I first met Irving in the mid-1970s while I was working on my Ph.D. thesis, a study of the economic history of the Piedmont city of Danville, Virginia. It was the last capital of the Confederacy, a place where desperation led to promises of manumission should the slaves continue to manufacture arms for the Confederacy. It was a highly quantitative account, part of a passing phenomenon known as the “Cliometric Revolution.” Nonetheless, I thought I was a pretty good writer, and when my dissertation was finally completed in the late 1970s, it was published by the University of North Carolina Press without so much as the change of a comma. While caught up in the dreary task of finishing my dissertation, I was invited to attend Dissent board meetings as a guest. I relished the Dissent gatherings and after a few years I was asked to join the board. Irving liked what I was saying and asked me to write for Dissent.

One of Howe’s best essays, “New Styles in Leftism,” foresaw the terminus of the 1960s revolution as early as 1965. While traditional leftists saw the great racial issues of the day as a clash between integration and revolution, Howe saw that the so-called New Leftists approached politics as a matter of style. New Leftists, said Howe, were “victimized by a lack of historical sense.” Instead they attempted to assert a profoundly personal style of politics through “gestures of moral rectitude.”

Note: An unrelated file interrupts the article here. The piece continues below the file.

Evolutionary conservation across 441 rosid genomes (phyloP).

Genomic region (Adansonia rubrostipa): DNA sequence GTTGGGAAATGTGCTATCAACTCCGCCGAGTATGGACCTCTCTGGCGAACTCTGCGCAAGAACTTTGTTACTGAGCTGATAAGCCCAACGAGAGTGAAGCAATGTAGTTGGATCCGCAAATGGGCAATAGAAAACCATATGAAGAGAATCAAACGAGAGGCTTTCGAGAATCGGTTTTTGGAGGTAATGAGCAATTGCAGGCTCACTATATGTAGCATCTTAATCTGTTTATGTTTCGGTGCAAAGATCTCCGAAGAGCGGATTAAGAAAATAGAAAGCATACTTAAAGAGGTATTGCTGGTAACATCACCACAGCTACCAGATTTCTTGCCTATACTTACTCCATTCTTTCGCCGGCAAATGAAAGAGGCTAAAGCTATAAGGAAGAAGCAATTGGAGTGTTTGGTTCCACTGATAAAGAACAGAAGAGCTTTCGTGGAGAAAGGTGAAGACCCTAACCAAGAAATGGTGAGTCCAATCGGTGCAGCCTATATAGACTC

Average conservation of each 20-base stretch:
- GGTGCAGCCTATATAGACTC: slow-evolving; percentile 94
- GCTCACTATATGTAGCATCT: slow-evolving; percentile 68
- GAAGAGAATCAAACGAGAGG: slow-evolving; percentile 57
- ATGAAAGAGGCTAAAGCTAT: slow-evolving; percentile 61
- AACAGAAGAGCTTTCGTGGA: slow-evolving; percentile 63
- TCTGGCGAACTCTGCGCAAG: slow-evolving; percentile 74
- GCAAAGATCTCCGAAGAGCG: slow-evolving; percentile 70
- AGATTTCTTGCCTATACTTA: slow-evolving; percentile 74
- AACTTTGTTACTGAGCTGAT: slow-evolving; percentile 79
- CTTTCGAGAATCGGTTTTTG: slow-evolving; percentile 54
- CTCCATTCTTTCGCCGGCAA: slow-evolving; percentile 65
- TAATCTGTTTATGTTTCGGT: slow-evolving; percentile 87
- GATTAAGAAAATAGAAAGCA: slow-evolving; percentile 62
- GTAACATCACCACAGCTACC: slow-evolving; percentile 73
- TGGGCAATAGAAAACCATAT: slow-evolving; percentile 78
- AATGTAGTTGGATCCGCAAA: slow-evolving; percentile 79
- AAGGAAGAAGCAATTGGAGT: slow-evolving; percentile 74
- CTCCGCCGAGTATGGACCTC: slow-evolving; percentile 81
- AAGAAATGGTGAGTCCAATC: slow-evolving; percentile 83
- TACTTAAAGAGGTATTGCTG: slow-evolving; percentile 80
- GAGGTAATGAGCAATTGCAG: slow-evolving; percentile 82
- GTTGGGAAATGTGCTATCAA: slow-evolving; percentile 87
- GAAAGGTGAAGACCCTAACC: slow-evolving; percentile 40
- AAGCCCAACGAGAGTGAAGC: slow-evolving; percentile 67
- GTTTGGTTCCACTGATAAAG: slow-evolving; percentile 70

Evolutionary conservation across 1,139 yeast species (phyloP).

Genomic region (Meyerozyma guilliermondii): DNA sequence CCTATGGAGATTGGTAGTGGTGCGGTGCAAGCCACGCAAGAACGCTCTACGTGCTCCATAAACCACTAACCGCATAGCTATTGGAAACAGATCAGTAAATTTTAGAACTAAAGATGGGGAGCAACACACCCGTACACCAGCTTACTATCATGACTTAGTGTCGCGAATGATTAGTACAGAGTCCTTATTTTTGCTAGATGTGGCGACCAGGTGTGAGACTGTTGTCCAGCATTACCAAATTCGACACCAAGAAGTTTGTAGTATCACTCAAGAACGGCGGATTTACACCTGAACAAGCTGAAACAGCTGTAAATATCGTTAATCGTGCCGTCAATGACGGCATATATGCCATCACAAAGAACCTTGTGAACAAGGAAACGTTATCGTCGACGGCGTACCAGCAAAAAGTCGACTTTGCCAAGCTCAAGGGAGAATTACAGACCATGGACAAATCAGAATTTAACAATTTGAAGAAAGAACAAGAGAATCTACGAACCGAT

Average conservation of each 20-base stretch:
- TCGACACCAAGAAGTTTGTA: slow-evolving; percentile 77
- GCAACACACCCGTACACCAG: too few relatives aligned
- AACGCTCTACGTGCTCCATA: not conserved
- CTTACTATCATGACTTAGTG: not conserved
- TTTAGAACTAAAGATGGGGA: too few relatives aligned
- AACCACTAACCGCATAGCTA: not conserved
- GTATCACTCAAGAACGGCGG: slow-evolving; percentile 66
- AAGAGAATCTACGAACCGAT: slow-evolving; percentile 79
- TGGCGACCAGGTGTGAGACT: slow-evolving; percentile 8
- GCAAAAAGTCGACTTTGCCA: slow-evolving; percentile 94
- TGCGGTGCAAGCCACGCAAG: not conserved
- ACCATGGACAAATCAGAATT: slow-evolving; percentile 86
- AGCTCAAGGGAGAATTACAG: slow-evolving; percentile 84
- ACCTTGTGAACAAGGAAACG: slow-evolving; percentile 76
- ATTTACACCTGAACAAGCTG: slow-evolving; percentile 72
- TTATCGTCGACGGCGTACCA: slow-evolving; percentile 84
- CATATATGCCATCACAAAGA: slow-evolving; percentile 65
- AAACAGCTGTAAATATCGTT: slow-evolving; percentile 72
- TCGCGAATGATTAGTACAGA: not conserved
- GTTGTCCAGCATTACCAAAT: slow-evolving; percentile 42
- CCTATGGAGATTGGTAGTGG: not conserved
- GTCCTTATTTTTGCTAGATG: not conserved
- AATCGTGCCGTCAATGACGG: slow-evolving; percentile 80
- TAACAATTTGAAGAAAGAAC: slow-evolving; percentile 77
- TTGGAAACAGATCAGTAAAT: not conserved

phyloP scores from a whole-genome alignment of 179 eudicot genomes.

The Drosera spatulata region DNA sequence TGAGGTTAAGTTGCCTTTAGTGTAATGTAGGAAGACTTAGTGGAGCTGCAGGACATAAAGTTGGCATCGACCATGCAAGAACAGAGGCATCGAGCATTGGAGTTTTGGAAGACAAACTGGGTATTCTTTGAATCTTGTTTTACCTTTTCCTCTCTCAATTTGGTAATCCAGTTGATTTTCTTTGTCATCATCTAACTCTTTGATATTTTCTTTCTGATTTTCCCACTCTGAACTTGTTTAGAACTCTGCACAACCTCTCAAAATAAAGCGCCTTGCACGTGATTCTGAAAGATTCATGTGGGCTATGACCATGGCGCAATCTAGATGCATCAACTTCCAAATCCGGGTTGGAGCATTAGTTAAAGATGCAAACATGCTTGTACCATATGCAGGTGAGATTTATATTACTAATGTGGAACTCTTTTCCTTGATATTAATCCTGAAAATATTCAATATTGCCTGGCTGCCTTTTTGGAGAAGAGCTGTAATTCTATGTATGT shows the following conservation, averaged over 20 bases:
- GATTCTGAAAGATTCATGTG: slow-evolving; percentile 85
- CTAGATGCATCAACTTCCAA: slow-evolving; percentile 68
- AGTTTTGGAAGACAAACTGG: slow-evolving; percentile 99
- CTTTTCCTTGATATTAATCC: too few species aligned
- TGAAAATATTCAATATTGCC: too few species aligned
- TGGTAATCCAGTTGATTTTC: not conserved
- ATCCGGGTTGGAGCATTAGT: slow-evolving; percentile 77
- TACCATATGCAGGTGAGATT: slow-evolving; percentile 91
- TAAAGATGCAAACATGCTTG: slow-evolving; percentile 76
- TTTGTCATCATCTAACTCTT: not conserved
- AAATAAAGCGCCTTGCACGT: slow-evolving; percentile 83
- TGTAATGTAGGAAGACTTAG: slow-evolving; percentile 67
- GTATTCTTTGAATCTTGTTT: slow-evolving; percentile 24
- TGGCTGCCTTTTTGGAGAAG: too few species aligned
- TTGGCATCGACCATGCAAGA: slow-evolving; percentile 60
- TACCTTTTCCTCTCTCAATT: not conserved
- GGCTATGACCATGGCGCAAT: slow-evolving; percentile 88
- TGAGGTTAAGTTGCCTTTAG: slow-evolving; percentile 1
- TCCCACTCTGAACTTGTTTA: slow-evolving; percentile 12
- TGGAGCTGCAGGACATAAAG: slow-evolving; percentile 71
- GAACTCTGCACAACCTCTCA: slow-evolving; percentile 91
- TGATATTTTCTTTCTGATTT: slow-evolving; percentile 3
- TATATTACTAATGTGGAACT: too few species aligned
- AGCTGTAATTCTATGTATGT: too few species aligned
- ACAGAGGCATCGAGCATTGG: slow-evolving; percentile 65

New Leftism, said Howe, is at times a strategy of exclusion . . . it reduces differences of opinion to gradients of moral rectitude.” Some New Leftists “don’t want the Negro poor integrated into a rotten middle-class society and thereby end up with two cars, barbecue pits and ulcers.” Indeed, Howe continued, “there is something a bit manipulative in the view that Negroes should be preserved from the temptation that, presumably, all the rest of us are entitled to.” At the time I was horrified by where Howe’s argument was going. But after watching fifty years of Great Society failures, I’ve come to see Howe’s insight that “[t]here is only one way to be certain that the poor will remain beyond the temptations of our society, and that is to keep them hopelessly poor.”

Bound to poverty, inner-city African Americans have become the political cat’s paws of the 2020s, heirs of the New Left’s moral exhibitionism. Back in the 1960s, Howe explained,